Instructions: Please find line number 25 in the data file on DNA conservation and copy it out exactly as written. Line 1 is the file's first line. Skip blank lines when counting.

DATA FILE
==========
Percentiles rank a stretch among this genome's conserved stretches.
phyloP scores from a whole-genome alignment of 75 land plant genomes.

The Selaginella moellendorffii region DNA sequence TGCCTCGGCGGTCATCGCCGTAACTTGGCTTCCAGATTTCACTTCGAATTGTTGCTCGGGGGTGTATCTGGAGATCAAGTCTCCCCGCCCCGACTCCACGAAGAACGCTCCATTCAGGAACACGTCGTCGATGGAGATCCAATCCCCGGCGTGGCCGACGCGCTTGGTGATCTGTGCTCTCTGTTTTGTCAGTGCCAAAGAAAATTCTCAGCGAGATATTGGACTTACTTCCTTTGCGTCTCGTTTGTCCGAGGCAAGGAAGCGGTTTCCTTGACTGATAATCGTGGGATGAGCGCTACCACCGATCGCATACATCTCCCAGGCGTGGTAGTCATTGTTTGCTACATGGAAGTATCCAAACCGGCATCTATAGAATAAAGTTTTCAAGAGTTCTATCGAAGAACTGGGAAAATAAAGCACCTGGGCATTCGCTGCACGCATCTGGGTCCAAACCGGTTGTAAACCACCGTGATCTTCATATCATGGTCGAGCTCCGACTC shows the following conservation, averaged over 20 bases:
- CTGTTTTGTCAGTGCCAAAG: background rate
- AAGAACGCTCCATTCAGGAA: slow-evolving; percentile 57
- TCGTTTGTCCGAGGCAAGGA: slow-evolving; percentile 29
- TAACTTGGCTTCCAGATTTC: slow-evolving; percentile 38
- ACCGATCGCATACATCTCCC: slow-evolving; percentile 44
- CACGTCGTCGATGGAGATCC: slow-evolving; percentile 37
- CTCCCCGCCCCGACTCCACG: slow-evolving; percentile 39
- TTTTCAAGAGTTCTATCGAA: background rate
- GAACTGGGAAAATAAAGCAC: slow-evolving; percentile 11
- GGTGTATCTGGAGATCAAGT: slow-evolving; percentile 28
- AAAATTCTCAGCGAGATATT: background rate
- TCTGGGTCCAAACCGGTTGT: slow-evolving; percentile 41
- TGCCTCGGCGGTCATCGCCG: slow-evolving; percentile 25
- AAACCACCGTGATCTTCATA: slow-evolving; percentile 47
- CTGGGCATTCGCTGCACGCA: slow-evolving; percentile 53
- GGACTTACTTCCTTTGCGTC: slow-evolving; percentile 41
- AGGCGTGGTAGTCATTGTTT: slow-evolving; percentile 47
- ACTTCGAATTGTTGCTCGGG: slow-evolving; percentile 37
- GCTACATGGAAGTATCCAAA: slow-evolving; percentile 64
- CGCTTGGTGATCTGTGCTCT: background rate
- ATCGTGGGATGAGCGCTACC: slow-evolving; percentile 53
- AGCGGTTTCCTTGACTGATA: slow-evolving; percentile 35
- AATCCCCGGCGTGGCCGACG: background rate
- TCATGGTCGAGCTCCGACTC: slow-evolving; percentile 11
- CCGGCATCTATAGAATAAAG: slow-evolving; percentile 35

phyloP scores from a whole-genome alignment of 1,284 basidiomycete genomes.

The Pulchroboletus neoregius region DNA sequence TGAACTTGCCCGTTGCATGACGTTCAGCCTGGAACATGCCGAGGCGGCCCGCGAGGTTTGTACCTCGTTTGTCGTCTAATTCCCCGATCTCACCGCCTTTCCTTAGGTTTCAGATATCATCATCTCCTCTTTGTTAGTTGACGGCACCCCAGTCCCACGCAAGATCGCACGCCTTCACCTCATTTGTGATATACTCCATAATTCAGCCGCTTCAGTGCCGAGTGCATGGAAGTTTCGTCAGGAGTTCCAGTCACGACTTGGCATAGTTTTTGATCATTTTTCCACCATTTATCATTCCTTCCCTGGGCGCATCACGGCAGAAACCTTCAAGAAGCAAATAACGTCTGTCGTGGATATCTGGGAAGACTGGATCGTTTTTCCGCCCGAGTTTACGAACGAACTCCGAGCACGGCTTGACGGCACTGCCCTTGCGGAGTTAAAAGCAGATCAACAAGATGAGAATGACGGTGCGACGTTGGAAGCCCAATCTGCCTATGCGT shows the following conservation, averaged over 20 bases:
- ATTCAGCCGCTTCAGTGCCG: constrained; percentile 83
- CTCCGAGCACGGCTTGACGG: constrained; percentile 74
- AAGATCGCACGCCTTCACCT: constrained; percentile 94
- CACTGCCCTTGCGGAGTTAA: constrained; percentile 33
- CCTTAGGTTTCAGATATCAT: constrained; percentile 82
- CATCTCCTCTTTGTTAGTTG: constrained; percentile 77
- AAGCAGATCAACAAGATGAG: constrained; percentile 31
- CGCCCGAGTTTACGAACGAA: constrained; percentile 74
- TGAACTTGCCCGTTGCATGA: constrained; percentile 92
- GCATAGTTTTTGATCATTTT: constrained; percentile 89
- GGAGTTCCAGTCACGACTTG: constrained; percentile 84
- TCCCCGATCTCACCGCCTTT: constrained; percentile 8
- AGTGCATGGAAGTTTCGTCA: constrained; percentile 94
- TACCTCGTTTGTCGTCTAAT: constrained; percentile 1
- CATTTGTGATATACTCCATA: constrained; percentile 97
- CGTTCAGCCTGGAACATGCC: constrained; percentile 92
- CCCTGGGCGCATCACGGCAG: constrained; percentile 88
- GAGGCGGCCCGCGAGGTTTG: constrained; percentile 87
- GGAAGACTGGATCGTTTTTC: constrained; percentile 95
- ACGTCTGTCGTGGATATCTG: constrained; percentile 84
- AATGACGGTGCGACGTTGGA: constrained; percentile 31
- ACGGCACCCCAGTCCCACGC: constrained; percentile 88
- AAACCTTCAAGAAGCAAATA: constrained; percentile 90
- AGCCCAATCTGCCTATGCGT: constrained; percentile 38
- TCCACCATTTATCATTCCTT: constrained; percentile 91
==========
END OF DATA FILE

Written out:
- AGCGGTTTCCTTGACTGATA: slow-evolving; percentile 35